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My Subaru Forester is a Lemon!

I purchased a 2007 Forester 3 months ago, it was a very bad experience! Many dashboard rattles,and the dealer they could fix only a few, I realized the car was cheaply made, after 5 times (they had the car 4 weeks of the 9) and with Subaru Corp. just telling them to fix it yet they couldn't, I dumped the car and got a Honda CR-V, its well made and a steal at a comparable price as the Forester. But after my experience and talk with a few other people who owned them,was wondering why Car&Driver and Edmunds would rate the car high?? My personal experience would rate the car as a poorly built 'rattle trap'.
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Comments

  • paisanpaisan Posts: 21,181
    They may not have the fit-finish of the Honda, however their long term durability is there. You aren't going to be left stranded by a dash rattle. Not making excuses just what most people who buy Subarus look for are long term mechanical durability.

    -mike
  • rshollandrsholland Posts: 19,661
    No problems here, and we're on our 4th Subaru.

    Bob
  • ateixeiraateixeira Posts: 72,587
    9 years with my '98 Forester and nearly 100k miles, and no rattles to speak of.

    You got a Friday 5pm build. ;)

    -juice
  • b10609b10609 Posts: 37
    Your experience is the worst I've heard of to date. My wife's '03 Forester was traded last month with the 5 year warranty expiring this fall & time to go. Engine rebuild and then a transmission done as well last year under warranty. Others we've had in family were bullet proof. Subaru Canada covered everything 100% so no complaint there. My wife chose a new Nissan X-trail to replace it and is very happy. Your Honda should be a good car.-WATERLOO
  • xwesxxwesx Fairbanks, AlaskaPosts: 8,391
    Ugh. Rattle trap indeed. But I am not going to discuss my '07 Outback. I will just agree with Mike and say it is, thus far, absolutely sound.... mechanically! :sick:
  • p0926p0926 Posts: 4,423
    Shouldn't the title read: My Subaru Forester WAS a Lemmon! (he had it less than 3 months)

    Though I agree that rattles in general and dash rattles in particular are extremely annoying, I personally wouldn't consider a vehicle to be a lemon due to them. My definition of the term lemon is any unrepairable defect that renders the vehicle undriveable for practical purposes.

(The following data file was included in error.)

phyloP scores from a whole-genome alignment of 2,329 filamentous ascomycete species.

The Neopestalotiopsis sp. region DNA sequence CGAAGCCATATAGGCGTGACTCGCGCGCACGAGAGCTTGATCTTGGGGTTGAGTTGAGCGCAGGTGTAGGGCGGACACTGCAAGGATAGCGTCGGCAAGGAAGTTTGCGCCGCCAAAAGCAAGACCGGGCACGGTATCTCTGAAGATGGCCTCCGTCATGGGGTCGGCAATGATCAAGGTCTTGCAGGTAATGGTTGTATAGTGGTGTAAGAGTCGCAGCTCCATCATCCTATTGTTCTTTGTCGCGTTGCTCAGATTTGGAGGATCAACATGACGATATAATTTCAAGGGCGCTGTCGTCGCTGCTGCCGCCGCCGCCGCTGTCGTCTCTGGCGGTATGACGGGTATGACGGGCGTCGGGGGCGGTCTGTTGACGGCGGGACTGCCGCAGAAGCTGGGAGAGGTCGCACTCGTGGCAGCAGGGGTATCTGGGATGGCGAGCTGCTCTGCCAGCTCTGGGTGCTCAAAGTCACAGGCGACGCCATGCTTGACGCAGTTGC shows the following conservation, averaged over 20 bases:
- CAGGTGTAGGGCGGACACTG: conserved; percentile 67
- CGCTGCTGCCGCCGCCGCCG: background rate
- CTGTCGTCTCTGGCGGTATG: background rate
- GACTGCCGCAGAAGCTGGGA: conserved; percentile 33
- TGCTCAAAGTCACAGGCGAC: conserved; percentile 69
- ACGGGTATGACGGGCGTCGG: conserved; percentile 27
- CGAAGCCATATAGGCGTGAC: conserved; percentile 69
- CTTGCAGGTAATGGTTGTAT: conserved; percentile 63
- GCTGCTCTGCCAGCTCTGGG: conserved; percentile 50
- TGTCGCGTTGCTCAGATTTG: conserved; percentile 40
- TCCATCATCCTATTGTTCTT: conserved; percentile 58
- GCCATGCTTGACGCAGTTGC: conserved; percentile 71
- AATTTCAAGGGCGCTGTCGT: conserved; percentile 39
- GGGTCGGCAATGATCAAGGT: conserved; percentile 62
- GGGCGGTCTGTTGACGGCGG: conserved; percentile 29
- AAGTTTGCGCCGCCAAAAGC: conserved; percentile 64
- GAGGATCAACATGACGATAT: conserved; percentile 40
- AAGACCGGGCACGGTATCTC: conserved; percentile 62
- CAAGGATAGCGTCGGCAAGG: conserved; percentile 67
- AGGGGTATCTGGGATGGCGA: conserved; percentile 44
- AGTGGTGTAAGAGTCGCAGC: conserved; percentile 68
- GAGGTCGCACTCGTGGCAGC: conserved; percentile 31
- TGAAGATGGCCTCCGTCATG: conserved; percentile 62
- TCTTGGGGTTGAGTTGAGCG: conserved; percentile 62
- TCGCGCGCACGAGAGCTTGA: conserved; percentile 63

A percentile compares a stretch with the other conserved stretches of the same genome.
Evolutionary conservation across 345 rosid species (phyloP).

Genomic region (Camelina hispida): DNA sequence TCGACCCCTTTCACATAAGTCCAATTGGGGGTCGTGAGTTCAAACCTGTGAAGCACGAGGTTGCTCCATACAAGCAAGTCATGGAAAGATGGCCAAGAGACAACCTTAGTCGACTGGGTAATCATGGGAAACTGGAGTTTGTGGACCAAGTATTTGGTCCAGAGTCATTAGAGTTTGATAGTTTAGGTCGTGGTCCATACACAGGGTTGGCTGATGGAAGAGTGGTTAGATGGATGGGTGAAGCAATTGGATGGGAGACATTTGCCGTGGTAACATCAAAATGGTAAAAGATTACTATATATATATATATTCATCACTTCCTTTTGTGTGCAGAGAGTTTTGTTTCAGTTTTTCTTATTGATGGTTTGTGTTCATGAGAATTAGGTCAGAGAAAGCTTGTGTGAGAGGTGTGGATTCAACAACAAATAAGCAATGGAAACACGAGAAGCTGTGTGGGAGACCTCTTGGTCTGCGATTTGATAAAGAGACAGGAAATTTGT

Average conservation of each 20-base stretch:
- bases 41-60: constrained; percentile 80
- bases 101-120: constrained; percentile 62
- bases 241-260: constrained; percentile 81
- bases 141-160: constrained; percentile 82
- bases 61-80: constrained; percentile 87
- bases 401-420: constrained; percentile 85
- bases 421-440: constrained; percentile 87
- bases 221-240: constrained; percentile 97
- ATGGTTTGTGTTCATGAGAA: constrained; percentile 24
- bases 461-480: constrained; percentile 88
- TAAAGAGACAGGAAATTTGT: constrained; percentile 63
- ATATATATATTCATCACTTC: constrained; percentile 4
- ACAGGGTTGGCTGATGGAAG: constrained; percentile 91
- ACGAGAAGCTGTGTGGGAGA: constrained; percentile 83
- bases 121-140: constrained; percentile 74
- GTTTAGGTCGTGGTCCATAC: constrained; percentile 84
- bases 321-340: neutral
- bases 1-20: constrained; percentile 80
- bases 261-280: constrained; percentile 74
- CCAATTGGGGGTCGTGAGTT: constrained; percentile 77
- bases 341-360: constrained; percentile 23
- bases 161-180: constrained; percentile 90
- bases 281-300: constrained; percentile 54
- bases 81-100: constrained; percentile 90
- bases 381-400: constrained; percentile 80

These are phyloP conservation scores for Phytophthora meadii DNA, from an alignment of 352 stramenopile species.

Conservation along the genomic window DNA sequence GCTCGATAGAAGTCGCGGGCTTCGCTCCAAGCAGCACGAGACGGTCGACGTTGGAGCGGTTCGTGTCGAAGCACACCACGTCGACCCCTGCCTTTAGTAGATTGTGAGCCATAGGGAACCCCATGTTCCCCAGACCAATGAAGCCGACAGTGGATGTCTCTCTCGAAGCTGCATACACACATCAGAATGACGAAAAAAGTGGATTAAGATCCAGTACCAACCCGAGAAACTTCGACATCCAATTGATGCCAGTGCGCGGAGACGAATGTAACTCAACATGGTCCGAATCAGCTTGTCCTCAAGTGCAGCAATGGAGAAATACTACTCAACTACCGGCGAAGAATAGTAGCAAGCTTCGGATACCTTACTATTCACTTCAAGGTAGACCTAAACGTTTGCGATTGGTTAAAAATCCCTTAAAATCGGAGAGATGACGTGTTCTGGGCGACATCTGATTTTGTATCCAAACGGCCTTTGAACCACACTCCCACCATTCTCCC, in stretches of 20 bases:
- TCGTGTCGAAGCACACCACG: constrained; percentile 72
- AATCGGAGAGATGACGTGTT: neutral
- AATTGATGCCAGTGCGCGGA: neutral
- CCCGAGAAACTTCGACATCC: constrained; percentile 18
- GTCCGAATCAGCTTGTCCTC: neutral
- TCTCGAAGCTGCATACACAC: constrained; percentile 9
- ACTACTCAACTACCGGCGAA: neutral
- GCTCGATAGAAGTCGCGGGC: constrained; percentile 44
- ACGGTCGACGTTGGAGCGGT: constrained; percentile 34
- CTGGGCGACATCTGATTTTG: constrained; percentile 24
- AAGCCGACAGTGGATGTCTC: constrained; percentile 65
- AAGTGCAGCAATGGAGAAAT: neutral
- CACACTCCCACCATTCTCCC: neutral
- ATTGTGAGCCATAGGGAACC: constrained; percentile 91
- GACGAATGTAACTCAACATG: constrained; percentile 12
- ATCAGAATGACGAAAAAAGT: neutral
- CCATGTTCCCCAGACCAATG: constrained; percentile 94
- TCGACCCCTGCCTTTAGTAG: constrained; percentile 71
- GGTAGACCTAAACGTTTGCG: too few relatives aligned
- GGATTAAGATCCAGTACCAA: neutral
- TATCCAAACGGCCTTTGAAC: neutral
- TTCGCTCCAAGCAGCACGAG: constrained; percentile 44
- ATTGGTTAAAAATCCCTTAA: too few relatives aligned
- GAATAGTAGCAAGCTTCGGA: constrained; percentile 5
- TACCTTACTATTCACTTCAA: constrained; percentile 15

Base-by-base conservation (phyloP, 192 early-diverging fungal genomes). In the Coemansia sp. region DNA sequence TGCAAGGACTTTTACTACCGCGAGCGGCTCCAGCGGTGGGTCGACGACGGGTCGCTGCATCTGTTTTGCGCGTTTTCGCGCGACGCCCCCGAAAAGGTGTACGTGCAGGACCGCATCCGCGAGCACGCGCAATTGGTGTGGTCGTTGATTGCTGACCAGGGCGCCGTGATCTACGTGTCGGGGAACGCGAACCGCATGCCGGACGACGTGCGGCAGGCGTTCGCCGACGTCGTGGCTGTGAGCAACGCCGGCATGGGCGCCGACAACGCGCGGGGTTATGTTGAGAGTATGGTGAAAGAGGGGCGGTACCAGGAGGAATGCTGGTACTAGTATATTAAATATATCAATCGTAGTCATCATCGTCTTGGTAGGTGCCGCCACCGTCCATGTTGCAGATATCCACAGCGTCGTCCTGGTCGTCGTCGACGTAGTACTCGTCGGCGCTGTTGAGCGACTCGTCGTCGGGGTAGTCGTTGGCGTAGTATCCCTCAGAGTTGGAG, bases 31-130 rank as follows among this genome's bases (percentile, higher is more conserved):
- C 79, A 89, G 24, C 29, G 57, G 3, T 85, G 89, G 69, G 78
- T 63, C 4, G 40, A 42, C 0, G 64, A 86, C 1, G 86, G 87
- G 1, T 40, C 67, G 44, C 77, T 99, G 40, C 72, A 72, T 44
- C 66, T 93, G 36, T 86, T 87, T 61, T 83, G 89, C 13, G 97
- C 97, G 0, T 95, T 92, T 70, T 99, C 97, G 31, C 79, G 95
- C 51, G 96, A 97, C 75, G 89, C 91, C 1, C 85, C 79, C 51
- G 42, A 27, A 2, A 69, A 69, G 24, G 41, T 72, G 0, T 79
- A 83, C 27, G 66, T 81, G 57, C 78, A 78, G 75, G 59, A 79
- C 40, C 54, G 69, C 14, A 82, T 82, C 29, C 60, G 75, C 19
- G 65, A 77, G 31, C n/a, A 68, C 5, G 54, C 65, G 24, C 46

Hmmm, I guess in cases of extreme OCD, a dash rattle would fit that description :P

    -Frank
  • driver56driver56 Posts: 408
    My definition of a "lemon" is a vehicle that does not live up to its reputation.
  • moparbadmoparbad Posts: 3,842
    My definition of a lemon is "the yellowish, acid fruit of a subtropical citrus tree". :P

    For a vehicle a lemon is a vehicle that is defective in one or many areas. Legally the term is applicable in most instances when the defect can not be repaired after multiple attempts.

    Neither are relevant to the situation described by the originator of this topic.
  • paisanpaisan Posts: 21,181
    Hmm so then I'd have to say that any Ford that doesn't blow it's trans is a lemon? hee hee Since it's their reputation to blow transes :)

    -mike
  • ateixeiraateixeira Posts: 72,587
    My definition of a lemon, and most states agree, is a serious defect in the first 12 months of ownership that the dealership has attempted to fix 3 times or more and failed.

    Here is the legal definition for each state:

    http://autopedia.com/html/HotLinks_Lemon2.html

    I'll let you folks debate whether a rattle is considered serious.

    -juice
  • moparbadmoparbad Posts: 3,842
    I'll let you folks debate whether a rattle is considered serious.

    -juice

    Hmmm....would a dash rattle cause death or serius injury? :sick:
  • xwesxxwesx Fairbanks, AlaskaPosts: 8,391
    I think Alaska laws are typically vague, but it states the provision as: